Wellington Garden Club will meet on the first Monday of each month at the Village of Wellington Community Center located at 12150 Forest Hill Blvd, Wellington, FL 33414. We will begin our first business meeting for members only in September at 9:30 AM. Our next meeting in October is open to the public and we invite you to join us. To reserve a spot or for any questions, please contact us via email at: firstname.lastname@example.org.
Everyone knows that home and community food gardens can
provide fresh and delicious food. We also know that urban food gardens can help
the environment and local economy. But, just how beneficial are they? Until
now, no one has really measured just how beneficial an urban food garden can
be. Dr. Z has recently completed a research project to answer that question and
published a book that explains the results of 5-year study on the many ways
that our home and community gardens make our cities more sustainable. Did
you know that your home food garden could save enough energy to power the
average U.S. house for a year? Or that your food garden may conserve tens of
thousands of gallons of water each year? Urban food gardens have tremendous benefit
to both the grower and the community. Join us for a presentation on just how
important our food gardens really are.
Ellen Chestnut, a 15 year member of the Wellington Garden Club and Master
Flower Show Judge for 25 years, has been affiliated with several south Florida
garden clubs. She was the first
accredited judge to join the Wellington Garden Club and co-chaired the club’s
first Standard Flower show. In addition,
Mary Ellen served as past director of District 12 flower show judges. Learn about the
importance of the flower show schedule “law of the show”, the impact of the
physical location of the show, how the choice of container can affect the
appearance of your composition, the use and balance of color and skillful
interpretation of the flower show theme.
Seven years ago Jesse and
Dee Vance of Nature's Relics discovered one of Florida's great natural
treasures. A rare commodity that few know very much about--and that is
"Old Growth Cypress Wood." What was once a virgin cypress stand now provides
the owners a prime area for collecting and reclaiming this centuries old wood.
Logged back in the 1800’s, these remnant pieces are retrieved on private land
and brought back to Ft. Lauderdale for recycling. The first stage in the
repurposing process is cleaning and preparing the wood to make it user friendly
for mounting plants, floral designs, landscaping, for interior/exterior
decorating, and for one-of-a-kind art pieces. It is nature at its best!
Wildlife Technician, Colleen Closius, from the
University of Florida, will share her interest in South Florida ecology and
conservation with us as she gives a presentation on invasive species such as
Burmese pythons, Argentine black and white tegus, and Nile Monitors.She is joined by Dr. Frank Mazzotti, Ph.D.
professor at UF, AKA the “Croc Doc”. Some of his interests include endangered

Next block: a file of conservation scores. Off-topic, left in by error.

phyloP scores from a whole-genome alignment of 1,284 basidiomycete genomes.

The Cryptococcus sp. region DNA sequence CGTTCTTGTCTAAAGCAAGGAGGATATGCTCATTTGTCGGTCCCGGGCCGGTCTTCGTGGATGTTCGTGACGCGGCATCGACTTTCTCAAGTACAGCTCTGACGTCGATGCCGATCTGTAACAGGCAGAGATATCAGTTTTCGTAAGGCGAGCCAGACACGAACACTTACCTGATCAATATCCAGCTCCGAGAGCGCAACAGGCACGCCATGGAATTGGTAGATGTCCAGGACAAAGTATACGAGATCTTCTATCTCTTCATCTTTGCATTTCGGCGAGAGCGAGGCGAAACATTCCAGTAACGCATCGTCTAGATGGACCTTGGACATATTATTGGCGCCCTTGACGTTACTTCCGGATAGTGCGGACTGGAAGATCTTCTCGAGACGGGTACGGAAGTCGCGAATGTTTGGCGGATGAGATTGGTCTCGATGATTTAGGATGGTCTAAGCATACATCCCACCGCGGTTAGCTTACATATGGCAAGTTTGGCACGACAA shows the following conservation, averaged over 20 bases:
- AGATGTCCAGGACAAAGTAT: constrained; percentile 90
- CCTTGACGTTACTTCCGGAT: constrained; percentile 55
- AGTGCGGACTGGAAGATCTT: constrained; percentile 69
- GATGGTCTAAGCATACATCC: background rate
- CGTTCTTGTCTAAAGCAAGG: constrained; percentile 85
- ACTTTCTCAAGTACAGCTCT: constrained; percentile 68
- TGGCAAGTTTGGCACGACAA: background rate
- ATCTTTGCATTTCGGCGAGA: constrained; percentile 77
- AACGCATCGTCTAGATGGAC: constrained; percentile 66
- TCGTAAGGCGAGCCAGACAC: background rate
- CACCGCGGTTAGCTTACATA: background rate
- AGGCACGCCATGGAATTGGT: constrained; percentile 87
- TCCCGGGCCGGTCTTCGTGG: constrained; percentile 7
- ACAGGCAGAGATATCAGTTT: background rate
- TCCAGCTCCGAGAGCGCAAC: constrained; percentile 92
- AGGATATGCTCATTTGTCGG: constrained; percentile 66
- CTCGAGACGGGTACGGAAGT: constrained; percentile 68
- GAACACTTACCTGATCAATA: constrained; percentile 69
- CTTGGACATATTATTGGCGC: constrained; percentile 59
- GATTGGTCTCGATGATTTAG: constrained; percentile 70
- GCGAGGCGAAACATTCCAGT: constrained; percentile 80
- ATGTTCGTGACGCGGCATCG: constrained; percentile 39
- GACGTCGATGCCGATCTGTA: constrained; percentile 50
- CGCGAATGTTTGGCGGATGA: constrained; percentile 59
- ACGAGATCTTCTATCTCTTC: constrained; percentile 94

species and environmental education. According to Dr. Mazzotti, their presence
and the problems associated with them have gotten a lot of attention.Is it possible some of these invasive species
are here in South Florida in our very own gardens, lurking about looking to
devour an endangered species? We may even get to see real, live species.This is surely a meeting not to be
Gardening for birds and other wildlife in South
Kirsten Hines is a
writer, photographer, biologist and environmental educator focused on wildlife,
nature, travel and conservation. She has long championed South Florida’s native
plants and habitats, including as coauthor of the Institute for Regional Conservation’s
Natives for Your Neighborhood online plant conservation resource and,
with James Kushlan, the gardening book Attracting Birds to South Florida
why gardening is different in sub-tropical South Florida, and what you can do
to make your own yard, even just a patio, more attractive to our unique
community of birds and other wildlife, helping to restore and maintain the
region’s ecological functions through wildlife-friendly landscaping.
March 7, 2016 Overview of Tropical Bamboo
in the United States
Saporito, past president of the American Bamboo Society’s Florida Chapter and the
Owner of Tropical Bamboo, is the
premier supplier of ornamental tropical bamboo plants located
in Loxahatchee Groves. Many of these clumping bamboo varieties have only become available
in the U.S. during the past decade, providing a new, exciting, controlled
element for landscapes. There are
challenges to bringing tropical bamboo into the United States. In the U S, bamboo is grown almost
exclusively as an ornamental plant and south Florida provides an environment
suitable for a wide selection of these large woody perennial grasses. Other less utilized uses are farming for
bamboo shoots, a traditional forest vegetable in Asia, and in construction due
to its strength, durability and affordability.
Stopek has been professionally involved in south Florida’s nursery and
landscape industries for the past 40 years. He
has produced a large assortment of plants dating back to 1975 in both Broward
and Palm Beach counties.
will display many photos of assorted succulents including Agaves, Aloes,
Portulacarias, Euphorbies and more succulents or related type plant
elements. These are plant species that are quite
effective in your landscapes with little maintenance
concerns. Wonderful architecture and artistic qualities
generated from this plant group that can brighten up any landscape composition.